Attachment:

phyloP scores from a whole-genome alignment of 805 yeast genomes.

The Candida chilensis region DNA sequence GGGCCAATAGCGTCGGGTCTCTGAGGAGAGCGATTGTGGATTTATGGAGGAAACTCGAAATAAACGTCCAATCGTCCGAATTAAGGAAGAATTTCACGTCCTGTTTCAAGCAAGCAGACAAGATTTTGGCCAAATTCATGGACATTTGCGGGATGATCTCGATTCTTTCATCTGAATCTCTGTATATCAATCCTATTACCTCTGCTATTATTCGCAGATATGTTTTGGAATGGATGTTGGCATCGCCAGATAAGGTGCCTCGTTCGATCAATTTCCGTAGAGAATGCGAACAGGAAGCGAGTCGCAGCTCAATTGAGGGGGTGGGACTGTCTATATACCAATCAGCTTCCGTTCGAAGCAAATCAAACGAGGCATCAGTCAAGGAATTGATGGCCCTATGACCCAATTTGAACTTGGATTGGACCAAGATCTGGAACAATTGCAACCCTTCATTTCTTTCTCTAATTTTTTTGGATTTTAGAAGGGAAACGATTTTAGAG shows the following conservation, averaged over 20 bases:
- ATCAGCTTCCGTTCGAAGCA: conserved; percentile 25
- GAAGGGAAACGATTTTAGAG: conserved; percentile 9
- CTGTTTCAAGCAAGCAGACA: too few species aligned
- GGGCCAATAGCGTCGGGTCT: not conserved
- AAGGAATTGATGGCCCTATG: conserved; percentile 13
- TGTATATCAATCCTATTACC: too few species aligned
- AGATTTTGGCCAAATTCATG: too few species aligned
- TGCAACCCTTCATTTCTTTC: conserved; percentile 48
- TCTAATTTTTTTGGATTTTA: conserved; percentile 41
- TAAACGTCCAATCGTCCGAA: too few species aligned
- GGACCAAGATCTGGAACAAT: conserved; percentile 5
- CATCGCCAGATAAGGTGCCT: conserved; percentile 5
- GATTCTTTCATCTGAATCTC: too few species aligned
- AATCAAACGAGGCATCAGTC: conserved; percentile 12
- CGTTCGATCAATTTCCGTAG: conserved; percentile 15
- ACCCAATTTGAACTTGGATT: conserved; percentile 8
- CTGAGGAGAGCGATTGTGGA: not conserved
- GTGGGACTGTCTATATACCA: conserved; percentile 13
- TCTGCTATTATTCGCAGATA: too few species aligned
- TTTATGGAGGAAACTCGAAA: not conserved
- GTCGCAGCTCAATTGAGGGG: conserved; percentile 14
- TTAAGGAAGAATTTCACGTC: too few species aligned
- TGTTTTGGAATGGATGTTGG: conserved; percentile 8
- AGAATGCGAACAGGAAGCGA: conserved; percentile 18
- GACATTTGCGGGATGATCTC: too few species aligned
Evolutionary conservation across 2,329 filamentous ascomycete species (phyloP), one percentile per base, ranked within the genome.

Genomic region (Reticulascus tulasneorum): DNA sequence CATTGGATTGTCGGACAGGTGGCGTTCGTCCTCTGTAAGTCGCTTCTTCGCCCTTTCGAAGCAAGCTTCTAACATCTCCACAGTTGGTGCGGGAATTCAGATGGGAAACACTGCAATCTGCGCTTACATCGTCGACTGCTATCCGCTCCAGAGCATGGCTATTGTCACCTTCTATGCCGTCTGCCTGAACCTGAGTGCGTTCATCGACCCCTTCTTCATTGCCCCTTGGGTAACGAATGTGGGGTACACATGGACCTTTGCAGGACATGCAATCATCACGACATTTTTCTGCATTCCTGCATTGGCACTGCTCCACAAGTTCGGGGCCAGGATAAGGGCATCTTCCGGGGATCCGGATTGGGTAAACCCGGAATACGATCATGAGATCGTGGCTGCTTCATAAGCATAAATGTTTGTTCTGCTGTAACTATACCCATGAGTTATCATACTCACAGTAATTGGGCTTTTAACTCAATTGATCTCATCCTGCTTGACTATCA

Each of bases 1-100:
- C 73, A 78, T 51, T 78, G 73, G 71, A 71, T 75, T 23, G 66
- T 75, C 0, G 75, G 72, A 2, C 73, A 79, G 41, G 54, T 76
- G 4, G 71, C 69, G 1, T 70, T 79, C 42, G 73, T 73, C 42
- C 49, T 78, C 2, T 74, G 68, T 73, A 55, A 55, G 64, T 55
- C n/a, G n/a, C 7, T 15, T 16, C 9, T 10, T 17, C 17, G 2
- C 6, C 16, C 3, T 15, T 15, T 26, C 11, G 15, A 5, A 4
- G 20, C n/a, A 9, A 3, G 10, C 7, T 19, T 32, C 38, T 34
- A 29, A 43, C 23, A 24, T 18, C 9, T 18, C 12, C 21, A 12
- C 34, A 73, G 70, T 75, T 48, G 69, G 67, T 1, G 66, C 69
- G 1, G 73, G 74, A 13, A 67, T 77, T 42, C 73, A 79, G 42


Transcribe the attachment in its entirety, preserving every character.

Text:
phyloP scores from a whole-genome alignment of 805 yeast genomes.

The Candida chilensis region DNA sequence GGGCCAATAGCGTCGGGTCTCTGAGGAGAGCGATTGTGGATTTATGGAGGAAACTCGAAATAAACGTCCAATCGTCCGAATTAAGGAAGAATTTCACGTCCTGTTTCAAGCAAGCAGACAAGATTTTGGCCAAATTCATGGACATTTGCGGGATGATCTCGATTCTTTCATCTGAATCTCTGTATATCAATCCTATTACCTCTGCTATTATTCGCAGATATGTTTTGGAATGGATGTTGGCATCGCCAGATAAGGTGCCTCGTTCGATCAATTTCCGTAGAGAATGCGAACAGGAAGCGAGTCGCAGCTCAATTGAGGGGGTGGGACTGTCTATATACCAATCAGCTTCCGTTCGAAGCAAATCAAACGAGGCATCAGTCAAGGAATTGATGGCCCTATGACCCAATTTGAACTTGGATTGGACCAAGATCTGGAACAATTGCAACCCTTCATTTCTTTCTCTAATTTTTTTGGATTTTAGAAGGGAAACGATTTTAGAG shows the following conservation, averaged over 20 bases:
- ATCAGCTTCCGTTCGAAGCA: conserved; percentile 25
- GAAGGGAAACGATTTTAGAG: conserved; percentile 9
- CTGTTTCAAGCAAGCAGACA: too few species aligned
- GGGCCAATAGCGTCGGGTCT: not conserved
- AAGGAATTGATGGCCCTATG: conserved; percentile 13
- TGTATATCAATCCTATTACC: too few species aligned
- AGATTTTGGCCAAATTCATG: too few species aligned
- TGCAACCCTTCATTTCTTTC: conserved; percentile 48
- TCTAATTTTTTTGGATTTTA: conserved; percentile 41
- TAAACGTCCAATCGTCCGAA: too few species aligned
- GGACCAAGATCTGGAACAAT: conserved; percentile 5
- CATCGCCAGATAAGGTGCCT: conserved; percentile 5
- GATTCTTTCATCTGAATCTC: too few species aligned
- AATCAAACGAGGCATCAGTC: conserved; percentile 12
- CGTTCGATCAATTTCCGTAG: conserved; percentile 15
- ACCCAATTTGAACTTGGATT: conserved; percentile 8
- CTGAGGAGAGCGATTGTGGA: not conserved
- GTGGGACTGTCTATATACCA: conserved; percentile 13
- TCTGCTATTATTCGCAGATA: too few species aligned
- TTTATGGAGGAAACTCGAAA: not conserved
- GTCGCAGCTCAATTGAGGGG: conserved; percentile 14
- TTAAGGAAGAATTTCACGTC: too few species aligned
- TGTTTTGGAATGGATGTTGG: conserved; percentile 8
- AGAATGCGAACAGGAAGCGA: conserved; percentile 18
- GACATTTGCGGGATGATCTC: too few species aligned
Evolutionary conservation across 2,329 filamentous ascomycete species (phyloP), one percentile per base, ranked within the genome.

Genomic region (Reticulascus tulasneorum): DNA sequence CATTGGATTGTCGGACAGGTGGCGTTCGTCCTCTGTAAGTCGCTTCTTCGCCCTTTCGAAGCAAGCTTCTAACATCTCCACAGTTGGTGCGGGAATTCAGATGGGAAACACTGCAATCTGCGCTTACATCGTCGACTGCTATCCGCTCCAGAGCATGGCTATTGTCACCTTCTATGCCGTCTGCCTGAACCTGAGTGCGTTCATCGACCCCTTCTTCATTGCCCCTTGGGTAACGAATGTGGGGTACACATGGACCTTTGCAGGACATGCAATCATCACGACATTTTTCTGCATTCCTGCATTGGCACTGCTCCACAAGTTCGGGGCCAGGATAAGGGCATCTTCCGGGGATCCGGATTGGGTAAACCCGGAATACGATCATGAGATCGTGGCTGCTTCATAAGCATAAATGTTTGTTCTGCTGTAACTATACCCATGAGTTATCATACTCACAGTAATTGGGCTTTTAACTCAATTGATCTCATCCTGCTTGACTATCA

Each of bases 1-100:
- C 73, A 78, T 51, T 78, G 73, G 71, A 71, T 75, T 23, G 66
- T 75, C 0, G 75, G 72, A 2, C 73, A 79, G 41, G 54, T 76
- G 4, G 71, C 69, G 1, T 70, T 79, C 42, G 73, T 73, C 42
- C 49, T 78, C 2, T 74, G 68, T 73, A 55, A 55, G 64, T 55
- C n/a, G n/a, C 7, T 15, T 16, C 9, T 10, T 17, C 17, G 2
- C 6, C 16, C 3, T 15, T 15, T 26, C 11, G 15, A 5, A 4
- G 20, C n/a, A 9, A 3, G 10, C 7, T 19, T 32, C 38, T 34
- A 29, A 43, C 23, A 24, T 18, C 9, T 18, C 12, C 21, A 12
- C 34, A 73, G 70, T 75, T 48, G 69, G 67, T 1, G 66, C 69
- G 1, G 73, G 74, A 13, A 67, T 77, T 42, C 73, A 79, G 42